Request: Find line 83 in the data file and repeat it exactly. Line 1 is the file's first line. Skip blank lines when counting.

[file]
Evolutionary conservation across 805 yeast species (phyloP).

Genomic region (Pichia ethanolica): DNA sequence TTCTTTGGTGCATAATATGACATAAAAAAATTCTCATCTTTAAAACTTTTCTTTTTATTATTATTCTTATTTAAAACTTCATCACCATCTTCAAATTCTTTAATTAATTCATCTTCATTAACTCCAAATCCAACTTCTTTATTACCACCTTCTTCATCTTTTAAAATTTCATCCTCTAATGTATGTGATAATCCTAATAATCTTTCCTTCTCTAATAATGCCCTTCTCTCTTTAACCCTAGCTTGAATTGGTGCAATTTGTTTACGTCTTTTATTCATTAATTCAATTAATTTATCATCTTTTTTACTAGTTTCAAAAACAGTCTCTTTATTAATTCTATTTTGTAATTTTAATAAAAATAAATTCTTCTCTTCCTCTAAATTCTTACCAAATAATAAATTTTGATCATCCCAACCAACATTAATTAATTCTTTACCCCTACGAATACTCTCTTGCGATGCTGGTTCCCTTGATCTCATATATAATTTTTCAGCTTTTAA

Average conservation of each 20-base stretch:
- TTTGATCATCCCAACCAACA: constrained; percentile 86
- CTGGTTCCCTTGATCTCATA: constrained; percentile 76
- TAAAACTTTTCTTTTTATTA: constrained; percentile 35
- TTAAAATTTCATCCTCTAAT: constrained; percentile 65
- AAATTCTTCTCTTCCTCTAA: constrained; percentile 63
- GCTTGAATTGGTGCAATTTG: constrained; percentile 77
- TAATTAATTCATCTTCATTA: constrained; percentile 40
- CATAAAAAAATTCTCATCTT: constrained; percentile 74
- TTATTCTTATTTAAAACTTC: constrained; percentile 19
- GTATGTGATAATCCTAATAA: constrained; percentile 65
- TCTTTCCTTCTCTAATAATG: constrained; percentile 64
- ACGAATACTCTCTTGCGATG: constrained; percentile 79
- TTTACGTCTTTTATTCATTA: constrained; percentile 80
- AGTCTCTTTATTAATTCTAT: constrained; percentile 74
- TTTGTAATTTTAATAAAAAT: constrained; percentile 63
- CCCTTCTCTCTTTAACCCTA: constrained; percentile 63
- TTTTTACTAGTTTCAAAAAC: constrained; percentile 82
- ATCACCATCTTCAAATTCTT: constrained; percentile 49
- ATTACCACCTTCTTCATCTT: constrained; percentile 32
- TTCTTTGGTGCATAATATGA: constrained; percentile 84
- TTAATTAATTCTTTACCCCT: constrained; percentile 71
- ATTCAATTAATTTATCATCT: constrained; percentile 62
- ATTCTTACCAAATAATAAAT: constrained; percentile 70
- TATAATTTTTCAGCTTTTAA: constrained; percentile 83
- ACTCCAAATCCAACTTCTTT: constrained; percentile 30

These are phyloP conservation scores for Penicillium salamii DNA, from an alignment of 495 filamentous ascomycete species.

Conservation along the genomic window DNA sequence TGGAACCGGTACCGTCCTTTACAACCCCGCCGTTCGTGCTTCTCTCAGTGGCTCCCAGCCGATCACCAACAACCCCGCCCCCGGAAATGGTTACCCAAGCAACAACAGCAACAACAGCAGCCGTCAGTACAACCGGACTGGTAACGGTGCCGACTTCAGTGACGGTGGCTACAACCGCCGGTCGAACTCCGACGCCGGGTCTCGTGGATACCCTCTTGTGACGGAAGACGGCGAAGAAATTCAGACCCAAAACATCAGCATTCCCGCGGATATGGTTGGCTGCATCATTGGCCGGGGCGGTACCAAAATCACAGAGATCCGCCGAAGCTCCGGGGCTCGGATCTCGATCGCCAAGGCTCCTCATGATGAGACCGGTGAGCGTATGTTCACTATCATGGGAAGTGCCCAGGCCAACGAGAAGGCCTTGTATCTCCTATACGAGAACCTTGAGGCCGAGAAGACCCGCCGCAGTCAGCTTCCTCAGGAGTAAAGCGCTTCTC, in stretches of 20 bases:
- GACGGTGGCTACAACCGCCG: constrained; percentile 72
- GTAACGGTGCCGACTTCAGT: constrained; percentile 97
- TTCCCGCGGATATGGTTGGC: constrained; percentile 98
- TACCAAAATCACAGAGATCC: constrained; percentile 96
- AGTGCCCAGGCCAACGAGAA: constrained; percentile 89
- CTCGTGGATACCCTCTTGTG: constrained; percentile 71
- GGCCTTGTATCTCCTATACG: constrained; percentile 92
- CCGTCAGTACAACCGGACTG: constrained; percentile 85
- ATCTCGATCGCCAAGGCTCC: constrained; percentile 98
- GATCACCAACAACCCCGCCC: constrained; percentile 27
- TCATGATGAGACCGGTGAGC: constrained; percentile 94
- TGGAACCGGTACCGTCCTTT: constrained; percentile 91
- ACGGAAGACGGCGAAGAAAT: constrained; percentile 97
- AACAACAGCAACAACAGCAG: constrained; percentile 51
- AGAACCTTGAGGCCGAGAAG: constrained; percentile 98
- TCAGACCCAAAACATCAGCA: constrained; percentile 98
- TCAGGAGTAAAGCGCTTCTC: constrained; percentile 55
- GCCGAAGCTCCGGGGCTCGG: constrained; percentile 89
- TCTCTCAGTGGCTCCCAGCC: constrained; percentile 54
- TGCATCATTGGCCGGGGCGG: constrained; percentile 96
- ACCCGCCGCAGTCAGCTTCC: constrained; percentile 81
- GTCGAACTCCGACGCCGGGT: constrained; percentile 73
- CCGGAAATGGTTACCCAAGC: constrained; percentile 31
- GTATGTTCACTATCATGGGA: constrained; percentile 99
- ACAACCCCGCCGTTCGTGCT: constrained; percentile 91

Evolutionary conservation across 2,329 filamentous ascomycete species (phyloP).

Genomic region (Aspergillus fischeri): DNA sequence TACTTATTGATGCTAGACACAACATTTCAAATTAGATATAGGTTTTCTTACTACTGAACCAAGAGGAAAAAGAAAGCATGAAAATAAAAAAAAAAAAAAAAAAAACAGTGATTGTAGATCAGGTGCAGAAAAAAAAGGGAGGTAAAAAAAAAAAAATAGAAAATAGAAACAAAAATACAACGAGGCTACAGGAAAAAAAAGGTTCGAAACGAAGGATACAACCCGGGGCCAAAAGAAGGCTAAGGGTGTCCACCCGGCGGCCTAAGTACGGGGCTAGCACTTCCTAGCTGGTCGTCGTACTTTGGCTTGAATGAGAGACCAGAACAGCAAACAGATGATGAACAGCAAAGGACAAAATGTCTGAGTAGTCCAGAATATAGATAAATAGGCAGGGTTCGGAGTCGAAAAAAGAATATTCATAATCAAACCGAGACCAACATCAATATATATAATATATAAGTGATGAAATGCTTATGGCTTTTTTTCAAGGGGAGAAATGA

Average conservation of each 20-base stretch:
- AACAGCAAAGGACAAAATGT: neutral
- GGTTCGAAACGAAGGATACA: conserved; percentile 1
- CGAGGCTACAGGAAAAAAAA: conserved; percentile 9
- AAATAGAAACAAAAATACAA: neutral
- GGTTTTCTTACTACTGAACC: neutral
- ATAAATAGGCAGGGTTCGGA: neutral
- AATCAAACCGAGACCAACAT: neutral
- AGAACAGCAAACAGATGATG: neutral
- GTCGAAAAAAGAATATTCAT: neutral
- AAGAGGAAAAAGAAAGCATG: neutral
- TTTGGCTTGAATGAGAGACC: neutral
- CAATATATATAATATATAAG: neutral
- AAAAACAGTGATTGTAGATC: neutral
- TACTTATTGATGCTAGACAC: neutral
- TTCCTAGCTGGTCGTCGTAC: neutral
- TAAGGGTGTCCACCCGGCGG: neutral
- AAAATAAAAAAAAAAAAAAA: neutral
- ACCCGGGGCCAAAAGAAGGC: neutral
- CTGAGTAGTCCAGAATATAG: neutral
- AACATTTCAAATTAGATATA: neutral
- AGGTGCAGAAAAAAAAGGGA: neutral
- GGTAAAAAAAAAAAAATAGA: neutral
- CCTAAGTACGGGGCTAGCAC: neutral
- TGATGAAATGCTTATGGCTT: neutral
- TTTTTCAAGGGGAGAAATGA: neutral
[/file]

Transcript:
- TTTTTCAAGGGGAGAAATGA: neutral